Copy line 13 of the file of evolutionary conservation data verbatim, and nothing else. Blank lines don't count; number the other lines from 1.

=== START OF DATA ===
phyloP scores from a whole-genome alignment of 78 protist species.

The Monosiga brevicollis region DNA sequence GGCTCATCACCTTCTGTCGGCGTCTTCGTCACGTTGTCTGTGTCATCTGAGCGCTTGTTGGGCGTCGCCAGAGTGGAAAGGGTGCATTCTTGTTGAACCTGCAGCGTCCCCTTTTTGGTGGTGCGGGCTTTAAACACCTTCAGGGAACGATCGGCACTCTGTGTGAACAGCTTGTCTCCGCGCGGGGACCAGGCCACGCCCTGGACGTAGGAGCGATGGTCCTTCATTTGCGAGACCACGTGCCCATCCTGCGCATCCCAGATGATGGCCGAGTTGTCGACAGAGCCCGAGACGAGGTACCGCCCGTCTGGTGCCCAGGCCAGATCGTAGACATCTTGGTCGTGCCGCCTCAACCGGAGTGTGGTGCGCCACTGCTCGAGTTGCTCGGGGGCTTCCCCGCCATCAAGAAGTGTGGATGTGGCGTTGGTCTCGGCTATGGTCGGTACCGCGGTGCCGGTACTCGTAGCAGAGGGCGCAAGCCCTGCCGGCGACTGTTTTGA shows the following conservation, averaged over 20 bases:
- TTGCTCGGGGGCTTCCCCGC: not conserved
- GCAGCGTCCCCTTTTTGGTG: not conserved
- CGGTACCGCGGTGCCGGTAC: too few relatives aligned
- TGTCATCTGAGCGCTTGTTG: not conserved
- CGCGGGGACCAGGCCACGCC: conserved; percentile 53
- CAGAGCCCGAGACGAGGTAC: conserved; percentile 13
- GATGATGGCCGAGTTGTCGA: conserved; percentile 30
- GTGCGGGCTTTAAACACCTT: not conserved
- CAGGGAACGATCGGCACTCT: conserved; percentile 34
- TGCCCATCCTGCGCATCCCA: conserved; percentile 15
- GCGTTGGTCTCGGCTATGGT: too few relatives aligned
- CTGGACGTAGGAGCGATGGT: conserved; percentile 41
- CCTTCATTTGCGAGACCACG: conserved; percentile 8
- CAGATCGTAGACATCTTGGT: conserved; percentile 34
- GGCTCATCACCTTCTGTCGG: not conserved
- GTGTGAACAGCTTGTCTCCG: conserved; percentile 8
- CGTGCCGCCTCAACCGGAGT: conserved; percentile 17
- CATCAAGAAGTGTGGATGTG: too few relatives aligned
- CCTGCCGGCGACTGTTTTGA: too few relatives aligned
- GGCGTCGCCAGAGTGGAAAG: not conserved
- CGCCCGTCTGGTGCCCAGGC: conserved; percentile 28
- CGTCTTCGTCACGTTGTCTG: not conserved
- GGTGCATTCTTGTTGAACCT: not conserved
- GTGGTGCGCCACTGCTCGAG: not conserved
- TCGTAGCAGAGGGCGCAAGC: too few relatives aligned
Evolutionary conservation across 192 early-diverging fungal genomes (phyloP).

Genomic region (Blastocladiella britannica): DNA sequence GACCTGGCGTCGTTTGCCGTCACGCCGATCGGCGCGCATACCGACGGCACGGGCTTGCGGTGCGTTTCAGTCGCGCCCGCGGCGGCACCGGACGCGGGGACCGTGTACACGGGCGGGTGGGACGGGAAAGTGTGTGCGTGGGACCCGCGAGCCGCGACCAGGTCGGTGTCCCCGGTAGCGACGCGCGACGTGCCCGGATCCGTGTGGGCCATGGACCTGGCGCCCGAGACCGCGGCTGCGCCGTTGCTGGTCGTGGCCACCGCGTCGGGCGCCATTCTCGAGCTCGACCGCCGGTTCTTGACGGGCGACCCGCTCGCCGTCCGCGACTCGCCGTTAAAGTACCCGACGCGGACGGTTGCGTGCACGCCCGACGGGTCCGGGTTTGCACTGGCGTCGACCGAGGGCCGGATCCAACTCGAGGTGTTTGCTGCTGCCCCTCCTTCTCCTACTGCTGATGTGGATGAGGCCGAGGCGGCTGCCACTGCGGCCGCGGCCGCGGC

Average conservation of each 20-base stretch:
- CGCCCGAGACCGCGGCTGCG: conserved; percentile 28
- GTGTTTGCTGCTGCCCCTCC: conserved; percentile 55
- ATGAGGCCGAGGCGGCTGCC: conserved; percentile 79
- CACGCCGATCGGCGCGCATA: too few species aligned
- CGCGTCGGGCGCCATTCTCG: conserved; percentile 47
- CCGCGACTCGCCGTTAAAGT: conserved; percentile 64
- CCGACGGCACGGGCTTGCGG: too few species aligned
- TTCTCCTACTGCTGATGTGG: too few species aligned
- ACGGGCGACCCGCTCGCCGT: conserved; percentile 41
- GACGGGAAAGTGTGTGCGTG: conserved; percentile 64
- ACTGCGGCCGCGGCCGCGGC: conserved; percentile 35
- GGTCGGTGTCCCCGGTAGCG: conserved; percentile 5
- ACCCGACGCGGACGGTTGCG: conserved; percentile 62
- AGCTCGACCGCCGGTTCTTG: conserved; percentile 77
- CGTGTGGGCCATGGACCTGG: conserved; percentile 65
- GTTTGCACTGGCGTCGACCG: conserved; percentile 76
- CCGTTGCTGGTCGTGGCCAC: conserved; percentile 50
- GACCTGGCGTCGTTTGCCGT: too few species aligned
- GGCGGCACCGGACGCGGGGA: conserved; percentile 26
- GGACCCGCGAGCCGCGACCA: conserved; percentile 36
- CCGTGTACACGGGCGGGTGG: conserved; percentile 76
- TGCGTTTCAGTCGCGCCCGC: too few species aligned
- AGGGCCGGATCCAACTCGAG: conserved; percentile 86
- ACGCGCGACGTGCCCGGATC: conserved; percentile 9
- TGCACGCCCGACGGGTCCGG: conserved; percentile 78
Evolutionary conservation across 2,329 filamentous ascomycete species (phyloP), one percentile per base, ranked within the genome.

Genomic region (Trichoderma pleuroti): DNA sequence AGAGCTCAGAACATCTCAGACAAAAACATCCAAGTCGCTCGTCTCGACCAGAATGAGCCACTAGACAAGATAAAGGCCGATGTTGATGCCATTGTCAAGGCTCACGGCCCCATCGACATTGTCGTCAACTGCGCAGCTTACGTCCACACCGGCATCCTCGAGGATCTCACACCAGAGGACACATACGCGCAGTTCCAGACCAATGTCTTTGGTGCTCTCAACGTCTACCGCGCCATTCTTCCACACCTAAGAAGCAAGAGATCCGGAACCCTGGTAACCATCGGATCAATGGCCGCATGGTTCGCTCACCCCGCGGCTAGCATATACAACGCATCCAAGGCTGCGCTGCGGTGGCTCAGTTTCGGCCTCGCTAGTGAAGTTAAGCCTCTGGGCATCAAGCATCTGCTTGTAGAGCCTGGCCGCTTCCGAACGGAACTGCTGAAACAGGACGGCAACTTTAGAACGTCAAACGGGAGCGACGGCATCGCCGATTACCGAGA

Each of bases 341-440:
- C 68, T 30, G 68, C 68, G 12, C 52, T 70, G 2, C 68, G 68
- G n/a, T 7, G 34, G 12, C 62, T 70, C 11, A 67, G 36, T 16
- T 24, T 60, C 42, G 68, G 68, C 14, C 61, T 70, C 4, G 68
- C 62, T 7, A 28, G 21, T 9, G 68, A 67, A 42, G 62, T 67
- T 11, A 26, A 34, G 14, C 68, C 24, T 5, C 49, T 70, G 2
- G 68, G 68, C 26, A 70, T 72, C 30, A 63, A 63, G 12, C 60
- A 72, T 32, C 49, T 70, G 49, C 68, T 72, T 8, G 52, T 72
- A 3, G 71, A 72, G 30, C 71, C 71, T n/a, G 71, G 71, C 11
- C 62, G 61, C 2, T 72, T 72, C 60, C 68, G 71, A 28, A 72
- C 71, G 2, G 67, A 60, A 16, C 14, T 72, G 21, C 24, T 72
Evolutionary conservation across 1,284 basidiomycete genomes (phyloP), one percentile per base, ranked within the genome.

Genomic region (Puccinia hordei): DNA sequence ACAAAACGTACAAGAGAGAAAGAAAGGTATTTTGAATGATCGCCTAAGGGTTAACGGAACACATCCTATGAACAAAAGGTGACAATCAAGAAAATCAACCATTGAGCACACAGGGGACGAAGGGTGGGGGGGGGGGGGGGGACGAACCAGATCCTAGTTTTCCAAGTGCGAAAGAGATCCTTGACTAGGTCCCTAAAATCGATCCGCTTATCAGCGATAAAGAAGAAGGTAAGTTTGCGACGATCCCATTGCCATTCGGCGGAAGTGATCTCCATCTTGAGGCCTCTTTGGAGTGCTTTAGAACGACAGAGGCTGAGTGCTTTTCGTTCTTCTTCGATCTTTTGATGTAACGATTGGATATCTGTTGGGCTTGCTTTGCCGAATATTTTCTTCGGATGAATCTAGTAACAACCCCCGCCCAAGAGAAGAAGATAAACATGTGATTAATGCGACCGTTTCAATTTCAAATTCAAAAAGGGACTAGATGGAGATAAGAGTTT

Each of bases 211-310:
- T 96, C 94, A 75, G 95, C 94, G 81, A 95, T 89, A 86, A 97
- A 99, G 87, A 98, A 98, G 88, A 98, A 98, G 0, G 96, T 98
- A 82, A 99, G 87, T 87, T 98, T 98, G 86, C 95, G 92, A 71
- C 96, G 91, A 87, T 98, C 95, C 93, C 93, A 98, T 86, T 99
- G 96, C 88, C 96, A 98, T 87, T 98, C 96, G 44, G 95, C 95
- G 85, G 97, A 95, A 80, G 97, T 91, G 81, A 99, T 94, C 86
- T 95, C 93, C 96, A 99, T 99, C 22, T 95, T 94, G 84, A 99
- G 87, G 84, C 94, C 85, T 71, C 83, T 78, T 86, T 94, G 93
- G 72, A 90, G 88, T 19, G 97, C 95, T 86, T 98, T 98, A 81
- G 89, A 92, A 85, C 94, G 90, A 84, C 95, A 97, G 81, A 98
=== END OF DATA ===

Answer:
- GCGTTGGTCTCGGCTATGGT: too few relatives aligned